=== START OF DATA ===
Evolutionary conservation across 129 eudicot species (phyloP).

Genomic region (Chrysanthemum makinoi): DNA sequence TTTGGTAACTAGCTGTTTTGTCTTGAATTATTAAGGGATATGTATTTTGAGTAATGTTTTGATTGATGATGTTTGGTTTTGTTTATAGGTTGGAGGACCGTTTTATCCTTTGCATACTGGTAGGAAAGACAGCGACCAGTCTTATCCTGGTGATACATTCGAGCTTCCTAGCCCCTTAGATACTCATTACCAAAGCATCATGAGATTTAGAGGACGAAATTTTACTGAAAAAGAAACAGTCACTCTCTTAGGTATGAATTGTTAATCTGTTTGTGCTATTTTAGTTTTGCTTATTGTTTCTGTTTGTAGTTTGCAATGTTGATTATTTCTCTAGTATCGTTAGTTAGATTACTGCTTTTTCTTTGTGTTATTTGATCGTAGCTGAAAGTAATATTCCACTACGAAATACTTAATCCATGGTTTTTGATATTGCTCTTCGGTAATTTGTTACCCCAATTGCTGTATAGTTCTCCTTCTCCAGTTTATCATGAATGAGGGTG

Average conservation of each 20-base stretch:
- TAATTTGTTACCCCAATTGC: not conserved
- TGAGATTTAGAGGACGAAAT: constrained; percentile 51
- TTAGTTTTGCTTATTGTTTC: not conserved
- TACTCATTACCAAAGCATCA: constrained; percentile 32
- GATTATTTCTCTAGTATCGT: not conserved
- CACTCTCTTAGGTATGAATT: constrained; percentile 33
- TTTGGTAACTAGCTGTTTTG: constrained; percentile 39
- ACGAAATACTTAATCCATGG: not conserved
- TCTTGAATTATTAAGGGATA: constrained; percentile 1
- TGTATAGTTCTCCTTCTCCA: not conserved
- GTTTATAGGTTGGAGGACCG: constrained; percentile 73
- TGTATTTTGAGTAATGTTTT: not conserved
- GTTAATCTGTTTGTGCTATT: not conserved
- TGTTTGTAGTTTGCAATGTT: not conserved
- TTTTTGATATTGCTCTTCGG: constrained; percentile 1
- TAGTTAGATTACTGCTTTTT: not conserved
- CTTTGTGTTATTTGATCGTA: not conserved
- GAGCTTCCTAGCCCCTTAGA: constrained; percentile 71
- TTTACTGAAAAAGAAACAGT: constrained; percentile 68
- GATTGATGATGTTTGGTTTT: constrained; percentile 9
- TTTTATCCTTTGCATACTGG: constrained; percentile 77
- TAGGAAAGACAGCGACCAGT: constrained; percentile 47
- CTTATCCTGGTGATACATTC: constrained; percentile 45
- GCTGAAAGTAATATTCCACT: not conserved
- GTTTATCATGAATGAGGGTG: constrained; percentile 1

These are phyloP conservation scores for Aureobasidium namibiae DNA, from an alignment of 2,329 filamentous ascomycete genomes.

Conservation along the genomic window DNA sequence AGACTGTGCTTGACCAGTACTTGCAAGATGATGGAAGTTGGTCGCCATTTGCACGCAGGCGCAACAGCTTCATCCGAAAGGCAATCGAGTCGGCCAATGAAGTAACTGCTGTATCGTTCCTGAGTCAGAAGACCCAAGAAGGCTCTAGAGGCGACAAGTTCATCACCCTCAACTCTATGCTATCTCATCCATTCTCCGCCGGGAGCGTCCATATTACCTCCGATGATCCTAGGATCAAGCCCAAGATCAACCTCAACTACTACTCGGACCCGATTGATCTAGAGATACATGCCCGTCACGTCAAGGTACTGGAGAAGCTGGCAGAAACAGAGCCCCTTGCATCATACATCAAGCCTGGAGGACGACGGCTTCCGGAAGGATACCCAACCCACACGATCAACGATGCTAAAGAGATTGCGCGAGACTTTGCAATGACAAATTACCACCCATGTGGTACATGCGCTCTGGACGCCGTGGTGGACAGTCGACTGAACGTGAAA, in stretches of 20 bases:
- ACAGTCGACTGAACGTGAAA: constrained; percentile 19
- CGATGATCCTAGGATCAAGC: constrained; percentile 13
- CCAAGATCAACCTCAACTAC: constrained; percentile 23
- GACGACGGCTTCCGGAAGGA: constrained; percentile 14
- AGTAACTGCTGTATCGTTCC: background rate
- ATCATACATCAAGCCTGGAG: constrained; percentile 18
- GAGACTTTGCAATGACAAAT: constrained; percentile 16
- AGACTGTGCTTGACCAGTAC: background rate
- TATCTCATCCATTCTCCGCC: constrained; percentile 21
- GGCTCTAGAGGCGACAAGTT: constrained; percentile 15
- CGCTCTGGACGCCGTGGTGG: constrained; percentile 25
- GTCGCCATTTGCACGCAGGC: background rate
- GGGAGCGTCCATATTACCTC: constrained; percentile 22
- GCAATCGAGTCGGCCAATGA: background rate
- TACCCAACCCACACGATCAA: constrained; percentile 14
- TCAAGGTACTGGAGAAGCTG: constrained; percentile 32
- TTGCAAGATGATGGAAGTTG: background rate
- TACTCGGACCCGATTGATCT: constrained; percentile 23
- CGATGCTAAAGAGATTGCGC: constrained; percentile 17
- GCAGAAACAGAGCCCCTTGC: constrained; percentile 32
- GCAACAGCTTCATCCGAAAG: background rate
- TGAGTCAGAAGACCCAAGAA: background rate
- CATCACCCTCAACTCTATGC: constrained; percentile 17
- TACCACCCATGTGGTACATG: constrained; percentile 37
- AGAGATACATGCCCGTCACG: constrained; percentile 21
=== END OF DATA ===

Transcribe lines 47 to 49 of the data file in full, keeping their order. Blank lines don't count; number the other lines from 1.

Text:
- TTGCAAGATGATGGAAGTTG: background rate
- TACTCGGACCCGATTGATCT: constrained; percentile 23
- CGATGCTAAAGAGATTGCGC: constrained; percentile 17